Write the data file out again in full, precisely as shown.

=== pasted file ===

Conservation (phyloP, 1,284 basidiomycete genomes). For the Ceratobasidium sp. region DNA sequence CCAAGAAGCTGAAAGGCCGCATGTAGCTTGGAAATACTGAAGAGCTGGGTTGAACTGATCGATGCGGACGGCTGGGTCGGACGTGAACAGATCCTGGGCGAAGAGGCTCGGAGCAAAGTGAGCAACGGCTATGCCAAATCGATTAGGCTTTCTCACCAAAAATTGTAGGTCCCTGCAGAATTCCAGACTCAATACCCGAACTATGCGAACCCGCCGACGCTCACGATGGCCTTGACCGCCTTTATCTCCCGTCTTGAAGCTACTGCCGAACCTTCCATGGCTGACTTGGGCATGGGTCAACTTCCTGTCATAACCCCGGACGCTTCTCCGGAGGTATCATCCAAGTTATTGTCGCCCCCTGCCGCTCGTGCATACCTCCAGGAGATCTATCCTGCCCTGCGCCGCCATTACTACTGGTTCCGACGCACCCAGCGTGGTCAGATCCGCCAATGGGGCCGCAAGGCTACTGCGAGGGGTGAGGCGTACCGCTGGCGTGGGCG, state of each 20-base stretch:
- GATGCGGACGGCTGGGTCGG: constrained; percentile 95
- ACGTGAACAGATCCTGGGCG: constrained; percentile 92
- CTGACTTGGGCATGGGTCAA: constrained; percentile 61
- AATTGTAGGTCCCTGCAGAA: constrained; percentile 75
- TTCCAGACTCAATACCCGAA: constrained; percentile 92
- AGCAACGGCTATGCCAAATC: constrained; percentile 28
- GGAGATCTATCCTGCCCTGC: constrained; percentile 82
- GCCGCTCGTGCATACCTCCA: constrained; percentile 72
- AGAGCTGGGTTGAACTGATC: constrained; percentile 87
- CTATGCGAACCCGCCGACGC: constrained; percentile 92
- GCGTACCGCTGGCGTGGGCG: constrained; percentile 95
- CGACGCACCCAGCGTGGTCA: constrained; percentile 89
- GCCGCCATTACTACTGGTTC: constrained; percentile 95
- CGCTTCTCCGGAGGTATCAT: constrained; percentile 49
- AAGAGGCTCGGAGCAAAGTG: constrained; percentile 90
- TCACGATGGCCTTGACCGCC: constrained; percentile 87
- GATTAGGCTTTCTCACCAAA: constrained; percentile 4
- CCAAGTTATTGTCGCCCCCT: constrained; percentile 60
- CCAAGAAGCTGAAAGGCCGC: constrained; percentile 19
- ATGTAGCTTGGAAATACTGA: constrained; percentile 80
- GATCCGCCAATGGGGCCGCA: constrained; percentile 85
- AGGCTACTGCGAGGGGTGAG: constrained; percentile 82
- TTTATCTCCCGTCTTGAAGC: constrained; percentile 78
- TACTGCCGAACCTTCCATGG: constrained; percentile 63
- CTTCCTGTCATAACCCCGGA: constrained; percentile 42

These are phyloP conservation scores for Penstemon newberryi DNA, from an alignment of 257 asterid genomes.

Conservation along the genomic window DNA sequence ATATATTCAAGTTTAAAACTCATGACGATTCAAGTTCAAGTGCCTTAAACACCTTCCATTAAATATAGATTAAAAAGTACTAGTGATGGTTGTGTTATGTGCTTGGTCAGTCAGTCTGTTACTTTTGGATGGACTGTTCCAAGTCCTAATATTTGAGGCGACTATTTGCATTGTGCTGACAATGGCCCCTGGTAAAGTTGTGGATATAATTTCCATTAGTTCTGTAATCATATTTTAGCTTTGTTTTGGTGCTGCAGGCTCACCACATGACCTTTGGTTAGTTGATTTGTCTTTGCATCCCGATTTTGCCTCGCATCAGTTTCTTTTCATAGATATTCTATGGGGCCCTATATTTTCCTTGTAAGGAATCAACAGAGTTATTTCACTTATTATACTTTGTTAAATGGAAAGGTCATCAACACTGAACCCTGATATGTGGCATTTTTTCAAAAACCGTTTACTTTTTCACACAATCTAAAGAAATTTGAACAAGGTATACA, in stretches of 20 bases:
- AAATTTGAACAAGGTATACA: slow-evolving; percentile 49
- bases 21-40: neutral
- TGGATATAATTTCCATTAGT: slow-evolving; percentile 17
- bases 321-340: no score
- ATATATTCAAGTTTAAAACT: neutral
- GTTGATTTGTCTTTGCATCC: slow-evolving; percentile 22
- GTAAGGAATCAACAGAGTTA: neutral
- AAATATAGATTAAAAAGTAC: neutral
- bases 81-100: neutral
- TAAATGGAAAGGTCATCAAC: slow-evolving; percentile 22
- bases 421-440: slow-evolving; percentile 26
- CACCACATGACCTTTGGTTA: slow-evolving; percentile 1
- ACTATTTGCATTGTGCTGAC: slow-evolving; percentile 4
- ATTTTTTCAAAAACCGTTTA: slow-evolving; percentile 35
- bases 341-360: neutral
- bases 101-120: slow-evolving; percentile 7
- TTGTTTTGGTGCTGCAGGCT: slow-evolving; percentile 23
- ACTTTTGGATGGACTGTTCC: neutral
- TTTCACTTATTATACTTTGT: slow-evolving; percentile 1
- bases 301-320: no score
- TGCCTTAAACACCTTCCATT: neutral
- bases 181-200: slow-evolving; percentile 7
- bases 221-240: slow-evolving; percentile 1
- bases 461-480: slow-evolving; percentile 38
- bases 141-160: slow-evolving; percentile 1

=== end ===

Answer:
Conservation (phyloP, 1,284 basidiomycete genomes). For the Ceratobasidium sp. region DNA sequence CCAAGAAGCTGAAAGGCCGCATGTAGCTTGGAAATACTGAAGAGCTGGGTTGAACTGATCGATGCGGACGGCTGGGTCGGACGTGAACAGATCCTGGGCGAAGAGGCTCGGAGCAAAGTGAGCAACGGCTATGCCAAATCGATTAGGCTTTCTCACCAAAAATTGTAGGTCCCTGCAGAATTCCAGACTCAATACCCGAACTATGCGAACCCGCCGACGCTCACGATGGCCTTGACCGCCTTTATCTCCCGTCTTGAAGCTACTGCCGAACCTTCCATGGCTGACTTGGGCATGGGTCAACTTCCTGTCATAACCCCGGACGCTTCTCCGGAGGTATCATCCAAGTTATTGTCGCCCCCTGCCGCTCGTGCATACCTCCAGGAGATCTATCCTGCCCTGCGCCGCCATTACTACTGGTTCCGACGCACCCAGCGTGGTCAGATCCGCCAATGGGGCCGCAAGGCTACTGCGAGGGGTGAGGCGTACCGCTGGCGTGGGCG, state of each 20-base stretch:
- GATGCGGACGGCTGGGTCGG: constrained; percentile 95
- ACGTGAACAGATCCTGGGCG: constrained; percentile 92
- CTGACTTGGGCATGGGTCAA: constrained; percentile 61
- AATTGTAGGTCCCTGCAGAA: constrained; percentile 75
- TTCCAGACTCAATACCCGAA: constrained; percentile 92
- AGCAACGGCTATGCCAAATC: constrained; percentile 28
- GGAGATCTATCCTGCCCTGC: constrained; percentile 82
- GCCGCTCGTGCATACCTCCA: constrained; percentile 72
- AGAGCTGGGTTGAACTGATC: constrained; percentile 87
- CTATGCGAACCCGCCGACGC: constrained; percentile 92
- GCGTACCGCTGGCGTGGGCG: constrained; percentile 95
- CGACGCACCCAGCGTGGTCA: constrained; percentile 89
- GCCGCCATTACTACTGGTTC: constrained; percentile 95
- CGCTTCTCCGGAGGTATCAT: constrained; percentile 49
- AAGAGGCTCGGAGCAAAGTG: constrained; percentile 90
- TCACGATGGCCTTGACCGCC: constrained; percentile 87
- GATTAGGCTTTCTCACCAAA: constrained; percentile 4
- CCAAGTTATTGTCGCCCCCT: constrained; percentile 60
- CCAAGAAGCTGAAAGGCCGC: constrained; percentile 19
- ATGTAGCTTGGAAATACTGA: constrained; percentile 80
- GATCCGCCAATGGGGCCGCA: constrained; percentile 85
- AGGCTACTGCGAGGGGTGAG: constrained; percentile 82
- TTTATCTCCCGTCTTGAAGC: constrained; percentile 78
- TACTGCCGAACCTTCCATGG: constrained; percentile 63
- CTTCCTGTCATAACCCCGGA: constrained; percentile 42

These are phyloP conservation scores for Penstemon newberryi DNA, from an alignment of 257 asterid genomes.

Conservation along the genomic window DNA sequence ATATATTCAAGTTTAAAACTCATGACGATTCAAGTTCAAGTGCCTTAAACACCTTCCATTAAATATAGATTAAAAAGTACTAGTGATGGTTGTGTTATGTGCTTGGTCAGTCAGTCTGTTACTTTTGGATGGACTGTTCCAAGTCCTAATATTTGAGGCGACTATTTGCATTGTGCTGACAATGGCCCCTGGTAAAGTTGTGGATATAATTTCCATTAGTTCTGTAATCATATTTTAGCTTTGTTTTGGTGCTGCAGGCTCACCACATGACCTTTGGTTAGTTGATTTGTCTTTGCATCCCGATTTTGCCTCGCATCAGTTTCTTTTCATAGATATTCTATGGGGCCCTATATTTTCCTTGTAAGGAATCAACAGAGTTATTTCACTTATTATACTTTGTTAAATGGAAAGGTCATCAACACTGAACCCTGATATGTGGCATTTTTTCAAAAACCGTTTACTTTTTCACACAATCTAAAGAAATTTGAACAAGGTATACA, in stretches of 20 bases:
- AAATTTGAACAAGGTATACA: slow-evolving; percentile 49
- bases 21-40: neutral
- TGGATATAATTTCCATTAGT: slow-evolving; percentile 17
- bases 321-340: no score
- ATATATTCAAGTTTAAAACT: neutral
- GTTGATTTGTCTTTGCATCC: slow-evolving; percentile 22
- GTAAGGAATCAACAGAGTTA: neutral
- AAATATAGATTAAAAAGTAC: neutral
- bases 81-100: neutral
- TAAATGGAAAGGTCATCAAC: slow-evolving; percentile 22
- bases 421-440: slow-evolving; percentile 26
- CACCACATGACCTTTGGTTA: slow-evolving; percentile 1
- ACTATTTGCATTGTGCTGAC: slow-evolving; percentile 4
- ATTTTTTCAAAAACCGTTTA: slow-evolving; percentile 35
- bases 341-360: neutral
- bases 101-120: slow-evolving; percentile 7
- TTGTTTTGGTGCTGCAGGCT: slow-evolving; percentile 23
- ACTTTTGGATGGACTGTTCC: neutral
- TTTCACTTATTATACTTTGT: slow-evolving; percentile 1
- bases 301-320: no score
- TGCCTTAAACACCTTCCATT: neutral
- bases 181-200: slow-evolving; percentile 7
- bases 221-240: slow-evolving; percentile 1
- bases 461-480: slow-evolving; percentile 38
- bases 141-160: slow-evolving; percentile 1